The S-400 Surface-to-Air Missile: Russia’s Deadliest SAM
I recently discussed the Soviet-designed (and now Russian-built) S-300 surface-to-air missile (SAM) system, which has been sold to a number of nations including Syria, India, and China. The S-300, however, is far from the latest Russian technology—that distinction belongs to the S-400 Triumf (NATO designation SA-21 Growler).
The S-400 is based extensively on the S-300—in particular the late-generation S-300PMU, although it represents a significant advance in capabilities. Upgrades were focused in two main areas: the missiles and the radar and tracking software.
The new radars include the 92N2E Grave Stone with frequency hopping capabilities, the 96L6 acquisition radar, and the 91N6E phased array acquisition radar. These radars are notable for their ability to provide mid-course corrections for missiles in flight, which—in combination with upgraded software—enables the S-400 to engage ballistic missiles.
The S-400 also employs four new missiles. The 48N6E3 is an upgraded version of the -E2 used with the S-300, with a range of 130 nautical miles. The 40N6 has an even longer range, at 215 to 240 nautical miles, and is specifically designed to kill aircraft supporting an attack or suppression of enemy air defenses (SEAD) mission such as the JSTARS, AWACS, or Navy EA-6B and EA-18G aircraft.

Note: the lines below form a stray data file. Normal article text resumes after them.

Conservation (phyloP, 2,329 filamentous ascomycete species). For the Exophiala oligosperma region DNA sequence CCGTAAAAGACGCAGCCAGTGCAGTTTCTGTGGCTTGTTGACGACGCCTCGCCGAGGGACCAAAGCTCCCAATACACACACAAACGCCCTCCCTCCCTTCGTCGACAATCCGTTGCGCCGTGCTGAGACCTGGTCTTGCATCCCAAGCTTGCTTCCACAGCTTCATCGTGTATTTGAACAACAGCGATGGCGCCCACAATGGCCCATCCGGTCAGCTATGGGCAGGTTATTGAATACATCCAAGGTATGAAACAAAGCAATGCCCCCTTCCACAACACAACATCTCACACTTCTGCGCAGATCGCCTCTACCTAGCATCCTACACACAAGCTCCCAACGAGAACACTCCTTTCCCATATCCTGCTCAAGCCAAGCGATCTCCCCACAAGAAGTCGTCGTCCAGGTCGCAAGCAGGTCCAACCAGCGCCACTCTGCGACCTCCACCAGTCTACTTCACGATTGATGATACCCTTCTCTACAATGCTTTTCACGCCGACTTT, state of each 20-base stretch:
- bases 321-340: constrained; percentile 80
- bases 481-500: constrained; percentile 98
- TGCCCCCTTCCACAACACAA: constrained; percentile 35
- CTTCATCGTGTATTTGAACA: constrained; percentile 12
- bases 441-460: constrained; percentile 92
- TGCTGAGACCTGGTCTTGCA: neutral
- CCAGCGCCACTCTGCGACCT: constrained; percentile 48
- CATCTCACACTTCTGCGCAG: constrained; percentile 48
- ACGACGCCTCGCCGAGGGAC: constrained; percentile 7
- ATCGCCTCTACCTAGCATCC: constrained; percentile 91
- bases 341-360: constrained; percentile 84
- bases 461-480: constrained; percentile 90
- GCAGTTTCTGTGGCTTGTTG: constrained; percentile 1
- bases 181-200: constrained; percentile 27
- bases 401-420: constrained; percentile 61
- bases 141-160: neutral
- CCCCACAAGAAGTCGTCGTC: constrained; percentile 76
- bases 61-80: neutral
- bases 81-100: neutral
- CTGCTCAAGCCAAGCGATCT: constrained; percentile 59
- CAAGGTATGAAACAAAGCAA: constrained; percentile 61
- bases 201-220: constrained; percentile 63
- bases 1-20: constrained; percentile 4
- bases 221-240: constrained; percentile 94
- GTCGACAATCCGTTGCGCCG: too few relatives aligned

The Russians also added a short-range capability to the S-400 with the 9M96E (21.6 nautical mile range) and 9M96E2 (64.8 nautical mile range) missiles. Since they are much smaller than the primary interceptors, four can be fitted in one of the standard missile canisters on the S-400. Both are highly maneuverable, with designs similar to the AA-11 Archer air-to-air missile.
The S-400 had a long and difficult development, with initial tests of the system made in early 1999. The first deployment announcement was made in 2001, but problems plagued the program and deployment was pushed back to 2003 and then 2004, though the system was announced to have successfully destroyed a ballistic missile in April 2004. Further problems related to the use of older missiles for testing the system delayed deployment still further to 2005 or 2006. Ultimately it was not until late summer 2007 that the first battalion of S-400s was deployed around Moscow.
The Russians claim that the S-400 has twice the range of the U.S. Patriot PAC-3 and that it is capable of intercepting ballistic and cruise missiles and stealth aircraft. However, such claims often contain more than their share of bluster, so in the absence of combat experience, it’s difficult to say exactly how capable the new system is. However, there is no doubt that it deserves to be treated with respect by U.S. pilots should they encounter it anywhere in the world.